Not too long ago Kolkata Knight Riders looked like a side that could do no wrong, but things have started to get tricky. It is not panic stations time yet, but KKR have now lost two of their last three games. They are still very much in contention for top four, and have an edge over the other sides due to their superior Net Run Rate, but the two losses mean that they can ill-afford to slip-up henceforth.
Eoin Morgan’s men fought tooth and nail against Chennai Super Kings but head coach Brendon McCullum would be bitterly disappointed by his side’s showing against fellow top-four contenders Punjab Kings on Friday. Punjab entered the contest with little to no confidence under their belt, yet they comprehensively outperformed the Knight Riders in all facets, looking the hungrier of two sides. Injuries did hamper Morgan & Co, but their sloppy showing in Dubai was a far cry from how they’d started the second leg, bludgeoning teams left, right and center.
On Sunday KKR will come up against a side that has nothing to be hungry about, but they will also be aware that SRH have nothing to lose. Wooden spoon is all but guaranteed for the Sunrisers, but they will still be keen to salvage pride and spoil KKR’s party. Kane Williamson’s side has already hurt the top-four prospects of Rajasthan Royals, so come Sunday, they will be aiming to do the same to the Knight Riders.
Will KKR seamers’ struggles in the powerplay continue?
The Knight Riders have done a lot of things right since restart, but one area where they’ve continued to struggle is taking wickets up-front with the new ball. And at fault for the same have been their seamers.
Since the start of the second leg in UAE, the KKR seamers have taken just three wickets across five matches. In the last four games they’ve taken just one wicket, and the seamers’ inability to strike up-front hurt them against both Punjab and Chennai.
It is a problem that has, really, plagued them since last season. In the last two IPL seasons, the KKR pacers have taken just 18 wickets in the first six overs, the fewest among all sides. This season, the figure stands at six, with SRH being the only other side that has fared equally worse in the pace department in the powerplay.
The absence of Lockie Ferguson hurt them against Punjab, but something that would have disappointed McCullum is how poorly Tim Southee has fared. Renowned to be a lethal force up-front, the veteran is yet to take a wicket in the powerplay so far, and in the last game conceded 19 off the 2 overs he bowled in the first six, bowling a plethora of ‘hit me’ deliveries.
What’s not helping KKR is also the inconsistency of the young Indian seamers. They started off with Prasidh, turned to Sandeep Warrier and re-introduced Shivam Mavi in the last game. Yet neither bowler has been able to make a telling mark.
There is already enough on the plate of Narine and Chakravarthy, thus the KKR seamers will have to shoulder more responsibility, particularly up-front, if the side is to progress. With Jason Roy now in the SRH set-up, the game could quickly slip out of KKR’s hands should the seamers not fire with the new ball.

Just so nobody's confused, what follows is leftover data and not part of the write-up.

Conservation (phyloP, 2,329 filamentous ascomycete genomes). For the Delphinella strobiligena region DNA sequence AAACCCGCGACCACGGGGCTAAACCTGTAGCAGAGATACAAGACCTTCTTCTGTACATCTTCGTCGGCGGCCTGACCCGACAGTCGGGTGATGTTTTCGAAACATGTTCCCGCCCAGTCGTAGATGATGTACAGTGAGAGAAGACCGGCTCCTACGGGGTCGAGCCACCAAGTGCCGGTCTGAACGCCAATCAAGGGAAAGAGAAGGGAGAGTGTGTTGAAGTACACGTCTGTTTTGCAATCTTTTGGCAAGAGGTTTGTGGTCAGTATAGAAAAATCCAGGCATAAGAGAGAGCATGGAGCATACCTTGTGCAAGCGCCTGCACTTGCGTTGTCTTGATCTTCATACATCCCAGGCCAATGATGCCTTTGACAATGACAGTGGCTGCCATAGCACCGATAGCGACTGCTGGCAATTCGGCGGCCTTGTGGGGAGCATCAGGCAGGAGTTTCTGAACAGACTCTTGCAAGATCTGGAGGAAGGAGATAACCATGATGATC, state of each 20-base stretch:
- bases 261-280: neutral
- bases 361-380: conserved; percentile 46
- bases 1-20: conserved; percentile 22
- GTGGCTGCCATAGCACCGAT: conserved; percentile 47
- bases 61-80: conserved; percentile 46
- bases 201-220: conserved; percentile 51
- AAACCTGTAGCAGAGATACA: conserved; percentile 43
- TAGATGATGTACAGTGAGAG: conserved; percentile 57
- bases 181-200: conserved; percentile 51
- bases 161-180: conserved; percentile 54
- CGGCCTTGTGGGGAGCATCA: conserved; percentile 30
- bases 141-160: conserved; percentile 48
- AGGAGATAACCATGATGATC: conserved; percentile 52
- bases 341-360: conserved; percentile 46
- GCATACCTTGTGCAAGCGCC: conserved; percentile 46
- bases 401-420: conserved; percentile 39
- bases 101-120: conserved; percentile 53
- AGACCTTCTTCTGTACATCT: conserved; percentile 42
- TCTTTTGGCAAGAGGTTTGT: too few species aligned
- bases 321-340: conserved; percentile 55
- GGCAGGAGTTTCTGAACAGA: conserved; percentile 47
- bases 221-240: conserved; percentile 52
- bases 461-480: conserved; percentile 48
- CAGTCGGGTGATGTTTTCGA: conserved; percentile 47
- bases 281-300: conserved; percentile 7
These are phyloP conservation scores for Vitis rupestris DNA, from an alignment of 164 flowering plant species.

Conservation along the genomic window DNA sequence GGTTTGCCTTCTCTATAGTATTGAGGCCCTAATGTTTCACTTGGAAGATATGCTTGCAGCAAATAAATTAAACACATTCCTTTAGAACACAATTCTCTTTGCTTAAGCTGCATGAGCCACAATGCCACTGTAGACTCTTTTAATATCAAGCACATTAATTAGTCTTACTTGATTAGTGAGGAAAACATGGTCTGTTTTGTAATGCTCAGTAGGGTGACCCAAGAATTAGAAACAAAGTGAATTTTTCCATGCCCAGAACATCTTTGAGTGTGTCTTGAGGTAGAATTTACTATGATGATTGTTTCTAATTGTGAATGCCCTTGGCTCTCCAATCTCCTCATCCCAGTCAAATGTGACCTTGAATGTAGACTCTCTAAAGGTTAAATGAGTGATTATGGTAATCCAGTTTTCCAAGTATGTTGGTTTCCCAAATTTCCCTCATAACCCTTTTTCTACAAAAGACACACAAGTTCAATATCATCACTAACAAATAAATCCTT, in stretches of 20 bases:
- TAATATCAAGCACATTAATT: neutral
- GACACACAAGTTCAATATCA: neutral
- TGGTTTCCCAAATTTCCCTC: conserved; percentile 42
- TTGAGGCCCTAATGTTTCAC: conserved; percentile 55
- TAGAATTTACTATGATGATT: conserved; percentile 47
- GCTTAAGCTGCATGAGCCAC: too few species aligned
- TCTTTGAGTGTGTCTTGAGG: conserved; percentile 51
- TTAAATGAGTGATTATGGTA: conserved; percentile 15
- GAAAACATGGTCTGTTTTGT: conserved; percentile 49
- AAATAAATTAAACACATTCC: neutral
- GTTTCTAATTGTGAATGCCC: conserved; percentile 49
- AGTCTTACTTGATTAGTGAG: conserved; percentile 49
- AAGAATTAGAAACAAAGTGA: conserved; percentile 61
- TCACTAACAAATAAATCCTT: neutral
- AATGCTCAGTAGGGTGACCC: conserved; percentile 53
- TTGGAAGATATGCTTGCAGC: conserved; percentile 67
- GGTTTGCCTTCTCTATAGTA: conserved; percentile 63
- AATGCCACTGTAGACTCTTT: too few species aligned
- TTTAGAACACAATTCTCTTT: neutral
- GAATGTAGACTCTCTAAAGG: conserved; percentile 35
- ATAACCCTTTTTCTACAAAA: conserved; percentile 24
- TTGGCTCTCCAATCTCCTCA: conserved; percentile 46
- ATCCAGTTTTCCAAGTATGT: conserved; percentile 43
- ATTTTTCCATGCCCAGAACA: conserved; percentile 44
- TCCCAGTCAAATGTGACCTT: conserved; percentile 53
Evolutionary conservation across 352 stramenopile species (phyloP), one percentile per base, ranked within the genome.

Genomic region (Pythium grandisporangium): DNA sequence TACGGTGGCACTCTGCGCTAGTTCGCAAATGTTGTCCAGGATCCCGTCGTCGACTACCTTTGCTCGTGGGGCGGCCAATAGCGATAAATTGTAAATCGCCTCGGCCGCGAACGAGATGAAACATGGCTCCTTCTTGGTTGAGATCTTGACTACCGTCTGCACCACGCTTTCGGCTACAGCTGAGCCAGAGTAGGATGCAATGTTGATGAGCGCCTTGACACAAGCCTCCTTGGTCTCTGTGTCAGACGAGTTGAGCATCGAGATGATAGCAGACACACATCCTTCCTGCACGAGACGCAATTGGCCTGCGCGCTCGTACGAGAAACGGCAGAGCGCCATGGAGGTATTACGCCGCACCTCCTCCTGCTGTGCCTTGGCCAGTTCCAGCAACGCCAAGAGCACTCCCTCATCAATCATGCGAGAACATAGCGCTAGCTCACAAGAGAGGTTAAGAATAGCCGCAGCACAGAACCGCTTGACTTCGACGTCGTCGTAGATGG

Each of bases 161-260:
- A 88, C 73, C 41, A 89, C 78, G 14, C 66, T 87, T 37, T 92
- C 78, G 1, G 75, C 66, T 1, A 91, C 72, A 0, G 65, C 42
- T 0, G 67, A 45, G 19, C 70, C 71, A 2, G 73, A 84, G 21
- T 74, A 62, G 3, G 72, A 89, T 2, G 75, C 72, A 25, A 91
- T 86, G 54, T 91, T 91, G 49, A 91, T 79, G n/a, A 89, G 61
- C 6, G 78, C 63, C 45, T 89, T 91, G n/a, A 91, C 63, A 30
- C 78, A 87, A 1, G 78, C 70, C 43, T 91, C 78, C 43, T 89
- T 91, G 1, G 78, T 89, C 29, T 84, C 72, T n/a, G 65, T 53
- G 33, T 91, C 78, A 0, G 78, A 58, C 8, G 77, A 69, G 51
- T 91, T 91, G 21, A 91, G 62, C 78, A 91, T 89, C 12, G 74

Focus on the form of the two skippers
For entirely different reasons, come Sunday, the focus will be on the batting form of the two skippers. Williamson and Morgan have both had a tumultuous time with the bat since the resumption of the season in the UAE and with just three games left in the group stages, time is running out for both the skippers to turn the tide.
In the case of Williamson, runs from his willow is the need of the hour for SRH owing to the side desperately short in experience. So far in the UAE leg, Williamson has struck just 81 runs in 4 matches at an average of 27 and a SR of 96.4, and lack of runs from his bat has hurt the side immeasurably.
None of Roy, Saha, Priyam Garg, Abhishek Sharma and Abdul Samad are reliable run-accumulators, and with David Warner completely alienated, the Sunrisers are pretty much in a situation where they will ‘need’ their skipper to score big to be competitive.
In Morgan’s case, meanwhile, it is about him justifying his selection in the XI. Thus far in the UAE leg, Morgan is yet to reach double-digits, posting scores of 7, 8, 0 and 2. His average of 10.90 this season is the second-worst for any specialist batsman in the history of IPL in a single season, and he has pretty much been a passenger.
Luckily for KKR the other batters have stepped up, but at some point the question will arise: how long can Morgan stay in the side without contributing? Can someone hog a place in the XI, that too an overseas spot, merely on the pretext of being captain? And it is fair to expect the other batters to carry their skipper game-in and game-out?
Head coach McCullum has constantly restated that he is confident of Morgan turning his fortunes around, but another failure come Sunday might force the Kiwi to start pondering about taking a tough decision.
Jason Roy, Wriddhiman Saha (wk), Kane Williamson (c), Priyam Garg, Abhishek Sharma, Abdul Samad, Jason Holder, Rashid Khan, Bhuvneshwar Kumar, Siddarth Kaul, Sandeep Sharma
Shubman Gill, Venkatesh Iyer, Rahul Tripathi, Eoin Morgan (c), Nitish Rana, Dinesh Karthik (wk), Tim Seifert / Ben Cutting / Shakib Al Hasan, Sunil Narine, Shivam Mavi, Tim Southee, Varun Chakaravarthy